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Pleiades, M45

m45 pleiadesPhoto: John Drummond, (edited)
possumobservatory.co.nz
New Zealand Māori have used the heliacal rising of the Open Cluster the Pleiades. Māori give the name Matariki to this cluster only in about June each year when it is connected to the Māori New Year (more below). This clearly visible cluster has been significant in many cultures and mythologies throughout the world.

Not only is it a beautiful and distinct object in the night sky, in which on a clear night seven or more individual stars can be seen with the naked eye, but it also lies close to the ecliptic, in the constellation Taurus, and can be seen both from northern and southern latitudes most of the year.

 


The Pleiades, also known as Messier object M45, contain more than 3000 stars. The Open cluster is at a distance of about 400 light years, and is 13 light years across.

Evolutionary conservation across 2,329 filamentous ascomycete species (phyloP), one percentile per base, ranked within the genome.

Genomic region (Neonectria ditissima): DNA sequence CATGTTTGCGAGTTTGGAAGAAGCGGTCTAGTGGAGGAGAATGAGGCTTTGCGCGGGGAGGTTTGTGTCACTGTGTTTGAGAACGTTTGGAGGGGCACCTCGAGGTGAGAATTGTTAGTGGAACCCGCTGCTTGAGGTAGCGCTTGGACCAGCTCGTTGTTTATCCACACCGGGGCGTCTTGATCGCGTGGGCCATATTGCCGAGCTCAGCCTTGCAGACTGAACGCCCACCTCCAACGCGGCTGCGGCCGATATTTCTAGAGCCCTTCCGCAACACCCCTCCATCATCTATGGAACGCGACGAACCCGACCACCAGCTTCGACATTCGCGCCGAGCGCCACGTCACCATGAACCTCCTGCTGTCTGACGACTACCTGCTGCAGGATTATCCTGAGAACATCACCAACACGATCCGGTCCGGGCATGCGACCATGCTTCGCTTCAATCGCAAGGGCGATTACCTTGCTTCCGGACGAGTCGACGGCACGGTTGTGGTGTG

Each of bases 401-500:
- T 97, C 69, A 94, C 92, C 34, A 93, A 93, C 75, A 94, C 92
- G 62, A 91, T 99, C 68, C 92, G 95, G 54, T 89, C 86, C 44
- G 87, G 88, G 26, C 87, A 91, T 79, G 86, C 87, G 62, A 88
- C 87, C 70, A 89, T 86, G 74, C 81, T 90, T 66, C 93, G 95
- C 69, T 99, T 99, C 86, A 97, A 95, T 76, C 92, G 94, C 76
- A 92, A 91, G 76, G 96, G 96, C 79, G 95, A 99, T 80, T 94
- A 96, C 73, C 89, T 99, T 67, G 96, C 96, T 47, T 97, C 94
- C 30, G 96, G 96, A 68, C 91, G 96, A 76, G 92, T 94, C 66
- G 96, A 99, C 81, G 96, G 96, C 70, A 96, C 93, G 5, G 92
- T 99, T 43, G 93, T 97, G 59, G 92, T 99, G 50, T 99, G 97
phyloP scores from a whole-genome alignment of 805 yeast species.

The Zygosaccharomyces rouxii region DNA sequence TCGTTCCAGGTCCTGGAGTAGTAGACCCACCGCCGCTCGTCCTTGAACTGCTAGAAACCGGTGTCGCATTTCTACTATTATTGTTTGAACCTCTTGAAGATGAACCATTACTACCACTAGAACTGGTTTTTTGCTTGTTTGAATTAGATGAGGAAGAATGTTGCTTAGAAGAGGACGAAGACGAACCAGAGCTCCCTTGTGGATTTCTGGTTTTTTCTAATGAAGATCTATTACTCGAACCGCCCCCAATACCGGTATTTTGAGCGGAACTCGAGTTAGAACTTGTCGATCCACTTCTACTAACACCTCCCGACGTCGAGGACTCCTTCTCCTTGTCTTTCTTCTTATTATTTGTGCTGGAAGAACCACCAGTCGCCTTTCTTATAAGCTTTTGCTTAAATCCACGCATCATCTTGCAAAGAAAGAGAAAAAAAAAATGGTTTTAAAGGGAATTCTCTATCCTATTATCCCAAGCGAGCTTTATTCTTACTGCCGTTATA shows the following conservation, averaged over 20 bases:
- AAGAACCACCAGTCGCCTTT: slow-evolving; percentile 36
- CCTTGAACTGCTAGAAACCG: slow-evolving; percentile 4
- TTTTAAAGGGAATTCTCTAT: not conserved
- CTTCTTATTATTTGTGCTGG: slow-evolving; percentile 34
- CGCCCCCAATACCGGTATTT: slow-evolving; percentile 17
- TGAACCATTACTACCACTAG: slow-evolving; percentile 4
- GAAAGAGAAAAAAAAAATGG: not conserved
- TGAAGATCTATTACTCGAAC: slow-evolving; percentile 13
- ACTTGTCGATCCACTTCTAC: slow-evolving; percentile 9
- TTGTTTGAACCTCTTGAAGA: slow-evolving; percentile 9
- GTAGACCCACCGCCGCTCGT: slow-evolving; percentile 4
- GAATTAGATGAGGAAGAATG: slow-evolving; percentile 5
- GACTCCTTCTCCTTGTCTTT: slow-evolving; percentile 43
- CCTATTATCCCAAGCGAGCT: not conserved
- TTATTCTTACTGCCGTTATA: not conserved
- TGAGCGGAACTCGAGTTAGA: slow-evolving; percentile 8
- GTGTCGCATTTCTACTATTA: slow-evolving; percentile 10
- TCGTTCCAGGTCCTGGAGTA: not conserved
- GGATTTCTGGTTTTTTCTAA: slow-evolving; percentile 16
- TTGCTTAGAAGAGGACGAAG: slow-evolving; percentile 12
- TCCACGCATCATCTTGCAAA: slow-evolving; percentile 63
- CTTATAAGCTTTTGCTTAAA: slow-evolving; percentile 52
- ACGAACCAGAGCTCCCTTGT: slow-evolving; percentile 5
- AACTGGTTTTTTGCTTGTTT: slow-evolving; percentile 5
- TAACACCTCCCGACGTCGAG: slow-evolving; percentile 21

Mousover images of the Pleiades

Pleiadesvisnew Pleiadesvisnew
Visible light image by John Lanoue.
It shows reflection nebulosity of an inter-stellar dust cloud that the Pleiades are passing through.
Left mouseover image in Infrared by Spitzer Space telescope, NASA, emphasizing the dust cloud. Right mouseover image in X-ray by ROSAT Space telescope, NASA.
The brightest objects in X-rays are not the brightest visible objects.

 


 
In Greek mythology, Atlas and Pleione have seven daughters: Maia (eldest), Electra, Taygete, Alcyone, Celaeno, Sterope (aka Asterope), Merope (youngest). The seven sisters were fancied by the great hunter Orion. He pursued them for seven years, until Zeus saved them by transforming the seven sisters into doves, placing them among the stars. In the sky Orion continues to pursue them for eternity.

 

The twelve brightest stars in M45
NameCatalogueMagnitude
Alcyone Eta / 25 Tauri 2.90
Atlas 27 Tauri 3.62
Electra 17 Tauri 3.70
Maia 20 Tauri 3.87
Merope 23 Tauri 4.18
Taygeta 19 Tauri 4.30
Pleione 28 Tauri 5.09
    5.23
    5.44
Celæno 16 Tauri 5.46
  18 Tauri 5.64
(A)sterope 1 21 Tauri 5.80

 

 

 

 

M45mapCredit: HST, NASA

 

 

Under very clear conditions about 12 stars are visible with the unaided eye, but generally this will be about 9 or less.

 

 



 

 

 

 

 

 

 

 

 

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